The night before, one of the buildings that were severely damaged was the laboratory of the Marine Biological Association, on the Hoe. Work being carried out there at the time, by Alan Lloyd Hodgkin and Andrew Fielding Huxley, was delayed and they couldn’t resume their research until June 1947.

Charles Church, the area’s second most historic parish church, founded in 1634, was also destroyed by bombs on the nights of 20th and 21st March 1941. It was never rebuilt and instead has been preserved in its damaged condition to provide a permanent reminder of the civilians who lost their lives in the Blitz. In 1958, a service was conducted by J Allen James, the vicar of the parish, to dedicate the church as a memorial.

 

Wartime school life

In a news article written for the BBC website, WW2 People’s War, in 2014, Derek Dawes, a Plymouth schoolboy at the time of the Blitz, described how the children had to take gas masks to school in case of an aerial poison gas attack during daylight hours. Gas mask drills were held in school.

He said the air raids were the most frightening aspect of the war. There would be a warning during the day on the radio and from the police that a raid was expected that night. He said his mother would make sandwiches and flasks of tea before bed, placing his “siren suit” on the end of the bed.

The suit was Prime Minister Winston Churchill’s idea. It could be put on easily over nightclothes to keep the children warm. When the air raid warning siren began to wail, Derek would put on his suit and shoes, help his little brother to get ready, grab a torch and go downstairs. The family had an Anderson shelter in their garden, lit by candles. Derek’s grandmother was led to safety first, followed by the rest of the family.

Derek’s father was in the Royal Navy on HMS Exeter and his mother was an air raid warden, so once the kids were safely in the shelter, she would walk the streets, wearing overalls and Wellington boots, looking for small German incendiary devices. She would douse them with water and sand. Derek recalled his mother was never scared and was “as good as any man would have been” in the dangerous situation.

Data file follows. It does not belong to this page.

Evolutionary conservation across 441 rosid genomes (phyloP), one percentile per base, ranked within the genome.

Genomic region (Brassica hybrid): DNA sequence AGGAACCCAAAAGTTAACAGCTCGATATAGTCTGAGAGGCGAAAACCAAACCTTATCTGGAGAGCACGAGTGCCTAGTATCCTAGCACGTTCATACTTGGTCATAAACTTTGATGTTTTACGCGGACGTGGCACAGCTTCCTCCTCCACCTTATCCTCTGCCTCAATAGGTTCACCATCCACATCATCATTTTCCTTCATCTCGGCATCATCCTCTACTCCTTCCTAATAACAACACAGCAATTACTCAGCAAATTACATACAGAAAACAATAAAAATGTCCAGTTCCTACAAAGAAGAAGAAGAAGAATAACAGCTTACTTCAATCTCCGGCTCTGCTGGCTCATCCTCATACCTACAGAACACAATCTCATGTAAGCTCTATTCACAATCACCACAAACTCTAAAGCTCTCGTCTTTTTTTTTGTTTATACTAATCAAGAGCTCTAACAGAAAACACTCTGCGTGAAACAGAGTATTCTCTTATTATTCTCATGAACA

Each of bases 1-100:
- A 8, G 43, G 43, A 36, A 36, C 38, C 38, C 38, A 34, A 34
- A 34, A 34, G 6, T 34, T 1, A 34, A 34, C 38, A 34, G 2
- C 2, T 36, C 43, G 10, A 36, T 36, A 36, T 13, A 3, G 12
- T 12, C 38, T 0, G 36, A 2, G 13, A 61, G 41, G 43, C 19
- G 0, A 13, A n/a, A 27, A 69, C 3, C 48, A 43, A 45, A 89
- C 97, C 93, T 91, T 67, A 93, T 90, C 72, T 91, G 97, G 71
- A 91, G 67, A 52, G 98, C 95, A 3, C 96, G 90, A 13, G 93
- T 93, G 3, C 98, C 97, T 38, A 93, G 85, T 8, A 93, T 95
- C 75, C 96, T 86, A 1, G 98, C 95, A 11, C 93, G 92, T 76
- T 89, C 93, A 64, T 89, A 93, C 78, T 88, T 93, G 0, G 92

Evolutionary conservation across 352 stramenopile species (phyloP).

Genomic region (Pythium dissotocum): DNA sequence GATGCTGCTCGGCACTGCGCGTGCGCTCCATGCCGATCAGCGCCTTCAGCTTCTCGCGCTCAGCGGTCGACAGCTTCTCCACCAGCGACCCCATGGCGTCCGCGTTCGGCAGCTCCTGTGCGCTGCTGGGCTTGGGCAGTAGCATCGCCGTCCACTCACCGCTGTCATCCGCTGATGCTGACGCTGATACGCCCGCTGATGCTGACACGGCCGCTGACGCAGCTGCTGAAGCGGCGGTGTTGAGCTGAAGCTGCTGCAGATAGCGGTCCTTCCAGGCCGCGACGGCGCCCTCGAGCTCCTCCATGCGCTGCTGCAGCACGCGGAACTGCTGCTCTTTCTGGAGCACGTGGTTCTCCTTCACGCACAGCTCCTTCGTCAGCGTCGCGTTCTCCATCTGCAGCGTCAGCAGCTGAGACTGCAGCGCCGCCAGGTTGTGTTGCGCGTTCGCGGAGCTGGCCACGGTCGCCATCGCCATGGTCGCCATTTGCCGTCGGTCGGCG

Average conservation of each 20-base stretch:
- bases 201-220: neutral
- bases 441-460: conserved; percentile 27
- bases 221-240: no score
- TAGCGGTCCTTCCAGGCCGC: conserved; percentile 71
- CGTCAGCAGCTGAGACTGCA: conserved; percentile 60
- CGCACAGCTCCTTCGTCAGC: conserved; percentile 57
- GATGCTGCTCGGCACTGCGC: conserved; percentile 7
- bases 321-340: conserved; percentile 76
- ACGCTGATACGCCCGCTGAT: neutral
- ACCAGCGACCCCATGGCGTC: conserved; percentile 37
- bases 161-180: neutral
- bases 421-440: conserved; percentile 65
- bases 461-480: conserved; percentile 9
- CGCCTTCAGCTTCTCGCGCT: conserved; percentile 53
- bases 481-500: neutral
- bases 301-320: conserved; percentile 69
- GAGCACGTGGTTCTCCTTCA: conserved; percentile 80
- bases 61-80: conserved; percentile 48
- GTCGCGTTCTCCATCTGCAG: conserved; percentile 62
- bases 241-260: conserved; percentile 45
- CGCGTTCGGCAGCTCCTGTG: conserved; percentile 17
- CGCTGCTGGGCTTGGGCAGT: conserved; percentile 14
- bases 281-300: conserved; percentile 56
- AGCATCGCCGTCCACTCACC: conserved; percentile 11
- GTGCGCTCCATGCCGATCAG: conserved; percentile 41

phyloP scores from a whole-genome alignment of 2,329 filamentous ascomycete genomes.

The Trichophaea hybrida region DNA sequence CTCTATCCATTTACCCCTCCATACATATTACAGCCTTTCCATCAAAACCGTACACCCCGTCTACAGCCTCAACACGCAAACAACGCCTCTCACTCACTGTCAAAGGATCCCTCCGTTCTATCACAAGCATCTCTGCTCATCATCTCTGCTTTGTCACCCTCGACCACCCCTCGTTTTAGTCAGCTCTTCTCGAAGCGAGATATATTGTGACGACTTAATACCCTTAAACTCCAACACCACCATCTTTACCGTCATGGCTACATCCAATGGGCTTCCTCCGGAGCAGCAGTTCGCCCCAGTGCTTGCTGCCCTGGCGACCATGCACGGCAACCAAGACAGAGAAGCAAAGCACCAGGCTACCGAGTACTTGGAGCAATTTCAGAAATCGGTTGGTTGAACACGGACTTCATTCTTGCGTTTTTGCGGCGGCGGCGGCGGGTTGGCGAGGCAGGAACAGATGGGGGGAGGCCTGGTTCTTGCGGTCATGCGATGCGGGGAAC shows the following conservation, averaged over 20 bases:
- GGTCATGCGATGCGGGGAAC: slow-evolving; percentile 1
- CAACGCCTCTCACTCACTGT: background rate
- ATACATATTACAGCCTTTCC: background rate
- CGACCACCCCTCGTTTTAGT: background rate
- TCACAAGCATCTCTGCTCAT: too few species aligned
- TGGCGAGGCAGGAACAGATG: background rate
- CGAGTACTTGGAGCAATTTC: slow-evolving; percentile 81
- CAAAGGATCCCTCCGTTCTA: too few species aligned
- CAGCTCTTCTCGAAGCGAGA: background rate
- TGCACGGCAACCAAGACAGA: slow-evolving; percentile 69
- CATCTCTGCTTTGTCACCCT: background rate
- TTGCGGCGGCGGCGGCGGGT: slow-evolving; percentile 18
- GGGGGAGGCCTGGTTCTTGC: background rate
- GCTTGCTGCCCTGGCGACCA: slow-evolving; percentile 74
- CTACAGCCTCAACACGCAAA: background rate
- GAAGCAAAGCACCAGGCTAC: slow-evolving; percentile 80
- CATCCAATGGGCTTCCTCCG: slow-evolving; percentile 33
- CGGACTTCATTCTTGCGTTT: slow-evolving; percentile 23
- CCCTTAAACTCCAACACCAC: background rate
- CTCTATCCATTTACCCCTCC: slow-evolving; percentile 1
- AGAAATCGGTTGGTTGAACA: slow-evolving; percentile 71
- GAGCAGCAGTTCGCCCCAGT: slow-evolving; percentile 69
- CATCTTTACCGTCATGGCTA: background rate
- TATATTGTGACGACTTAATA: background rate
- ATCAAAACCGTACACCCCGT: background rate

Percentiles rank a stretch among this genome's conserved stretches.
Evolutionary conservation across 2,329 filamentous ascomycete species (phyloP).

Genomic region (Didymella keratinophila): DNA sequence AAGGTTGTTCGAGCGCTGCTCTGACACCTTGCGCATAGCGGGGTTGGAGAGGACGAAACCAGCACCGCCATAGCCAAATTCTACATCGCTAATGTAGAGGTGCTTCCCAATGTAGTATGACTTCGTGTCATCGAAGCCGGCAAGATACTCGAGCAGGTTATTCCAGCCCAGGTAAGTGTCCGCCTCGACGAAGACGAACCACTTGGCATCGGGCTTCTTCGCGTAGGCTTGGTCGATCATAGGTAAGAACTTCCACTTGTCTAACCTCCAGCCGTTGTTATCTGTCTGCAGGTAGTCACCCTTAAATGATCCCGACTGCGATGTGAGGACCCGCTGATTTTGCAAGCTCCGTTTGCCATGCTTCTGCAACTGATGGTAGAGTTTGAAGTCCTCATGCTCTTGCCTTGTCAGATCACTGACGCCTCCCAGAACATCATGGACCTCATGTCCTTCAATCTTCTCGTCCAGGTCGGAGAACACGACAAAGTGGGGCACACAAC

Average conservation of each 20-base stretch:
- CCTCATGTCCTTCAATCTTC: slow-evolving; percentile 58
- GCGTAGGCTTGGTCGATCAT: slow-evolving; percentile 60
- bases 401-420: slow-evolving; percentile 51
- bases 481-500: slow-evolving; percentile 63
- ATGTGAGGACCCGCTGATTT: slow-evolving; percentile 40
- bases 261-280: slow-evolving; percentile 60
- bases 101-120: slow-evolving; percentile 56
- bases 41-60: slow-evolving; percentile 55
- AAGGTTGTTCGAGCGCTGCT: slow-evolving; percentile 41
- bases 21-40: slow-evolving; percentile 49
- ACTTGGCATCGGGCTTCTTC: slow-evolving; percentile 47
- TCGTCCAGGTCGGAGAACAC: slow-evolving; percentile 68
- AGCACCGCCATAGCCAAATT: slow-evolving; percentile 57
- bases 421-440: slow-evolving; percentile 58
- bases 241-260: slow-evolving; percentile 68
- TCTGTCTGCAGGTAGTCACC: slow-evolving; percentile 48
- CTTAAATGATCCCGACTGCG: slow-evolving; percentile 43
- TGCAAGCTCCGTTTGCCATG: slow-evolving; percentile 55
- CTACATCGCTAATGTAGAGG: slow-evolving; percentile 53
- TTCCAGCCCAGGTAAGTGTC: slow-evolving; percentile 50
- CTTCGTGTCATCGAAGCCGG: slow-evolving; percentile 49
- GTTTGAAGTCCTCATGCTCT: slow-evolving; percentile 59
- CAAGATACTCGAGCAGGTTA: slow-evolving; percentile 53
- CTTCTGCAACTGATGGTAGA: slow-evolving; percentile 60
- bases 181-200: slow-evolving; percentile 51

Post-war recovery

All of the surviving residents of Plymouth were greatly relieved when the war finally came to an end in 1945. However, for many people, nothing was ever the same again. During the rebuilding effort, Devonport had to be totally rebuilt and was cut off. The area around Pembroke Street wasn’t preserved, which some local people felt was a great shame.

Much has changed today, as a result of the Blitz, although some old buildings have survived, including the Devonport Column, dating from 1842, in the most historic part of Plymouth. Many buildings on the Barbican, St Andrew’s Church and the guild hall are still in existence today.

During the Blitz, Plymouth’s two main shopping centres and almost every civic building were wrecked. The city also lost 26 schools, 41 churches and eight cinemas. A total of 3,754 houses were destroyed during the air raids and an additional 18,398 were seriously damaged.

The rebuilding programme was called A Plan for Plymouth and was prepared by leading town planner Sir Patrick Abercrombie and Plymouth’s City Engineer James Paton Watson. Reconstruction of the city began in April 1947 and in 1951 the first of the new buildings opened.

The face of the city centre changed forever, as it was rebuilt into precincts with different functions, including offices, retail, culture and civic government sections.

Further rebuilding programmes and redevelopments took place throughout the 20th century and into the 21st century. The strategy (which the council called “A Vision for Plymouth”) was aimed at respecting the city’s heritage and recognising its importance as the “greatest example of post-war British planning and architecture”.

 

We will remember them

At the 11th hour, on 11th November, the Devon SEO Co will be observing the 2 minutes silence in honour of the brave men and women who fought for our freedom.